That lead represented a 29 point turnaround for the Jazz, who played very well as a group to come back and win from such a one-sided beginning. Multiple Jazz players stepped up. Derrick Favors continued to prove he is by far and away a better player at the centre position, his soft hands and ability to finish from the mid-range and at the basket opening up the half court offence, scoring well and even including clutch free throws at the end of the game. Defensively, too, those same good hands came into effect, and Favors stepped up to the right spots at the right time.
Ricky Rubio was impressive throughout, aggressive in the half-court, pushing the ball, being unusually confident in his own scoring ability off the dribble, and crashing the glass, coming up only two assists shy of a triple-double. Mired in a down year for his new team, Rubio showed last night the player he can be, and may soon consistently be again. He was in command this game.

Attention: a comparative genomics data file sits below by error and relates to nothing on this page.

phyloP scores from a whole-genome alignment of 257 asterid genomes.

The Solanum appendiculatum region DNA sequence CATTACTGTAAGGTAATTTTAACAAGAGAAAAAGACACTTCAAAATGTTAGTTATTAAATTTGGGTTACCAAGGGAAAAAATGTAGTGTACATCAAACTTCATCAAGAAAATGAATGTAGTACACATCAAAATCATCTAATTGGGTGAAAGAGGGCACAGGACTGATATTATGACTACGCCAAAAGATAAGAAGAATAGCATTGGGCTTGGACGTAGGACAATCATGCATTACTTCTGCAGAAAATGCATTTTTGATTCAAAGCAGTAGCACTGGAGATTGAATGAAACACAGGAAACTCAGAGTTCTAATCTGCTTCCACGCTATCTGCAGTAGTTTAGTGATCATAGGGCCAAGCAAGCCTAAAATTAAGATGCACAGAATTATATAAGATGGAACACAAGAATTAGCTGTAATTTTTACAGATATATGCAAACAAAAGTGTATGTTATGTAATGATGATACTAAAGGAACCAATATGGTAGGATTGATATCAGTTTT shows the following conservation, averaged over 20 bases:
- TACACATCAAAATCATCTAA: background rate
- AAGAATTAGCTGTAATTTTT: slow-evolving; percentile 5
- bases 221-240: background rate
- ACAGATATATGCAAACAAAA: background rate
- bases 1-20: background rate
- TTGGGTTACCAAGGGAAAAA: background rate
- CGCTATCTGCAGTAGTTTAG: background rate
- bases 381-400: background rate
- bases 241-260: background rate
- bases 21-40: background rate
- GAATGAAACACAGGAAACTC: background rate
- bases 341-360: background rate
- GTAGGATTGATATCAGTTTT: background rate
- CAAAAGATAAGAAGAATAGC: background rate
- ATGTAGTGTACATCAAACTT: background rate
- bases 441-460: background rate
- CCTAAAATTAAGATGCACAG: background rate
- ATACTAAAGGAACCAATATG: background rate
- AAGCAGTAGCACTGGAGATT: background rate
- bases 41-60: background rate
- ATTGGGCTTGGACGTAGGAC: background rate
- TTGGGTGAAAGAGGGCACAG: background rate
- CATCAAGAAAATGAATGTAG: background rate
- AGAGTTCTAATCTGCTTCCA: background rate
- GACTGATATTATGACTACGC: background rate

Particularly impressive was Sefolosha, Thabo's career has been built around being a long, intense and annoying defender of opposing star wings, combined with rebounding in traffic, leaking out in transition, cutting wherever possible and spotting up when he can. He performed this role somewhat perfectly yesterday, recording 10 points, 12 rebounds and 3 steals in his 31 minutes of play. And most importantly, he annoyed LeBron.
But regardless of all that, the takeaway from the game wasn't the appearance of Thabo, the re-emergence of Rubio, or the disappearance of James. Instead, last night represented an opportunity for Dwyane Wade to see first hand his replacement in this league - Jazz rookie guard Donovan Mitchell.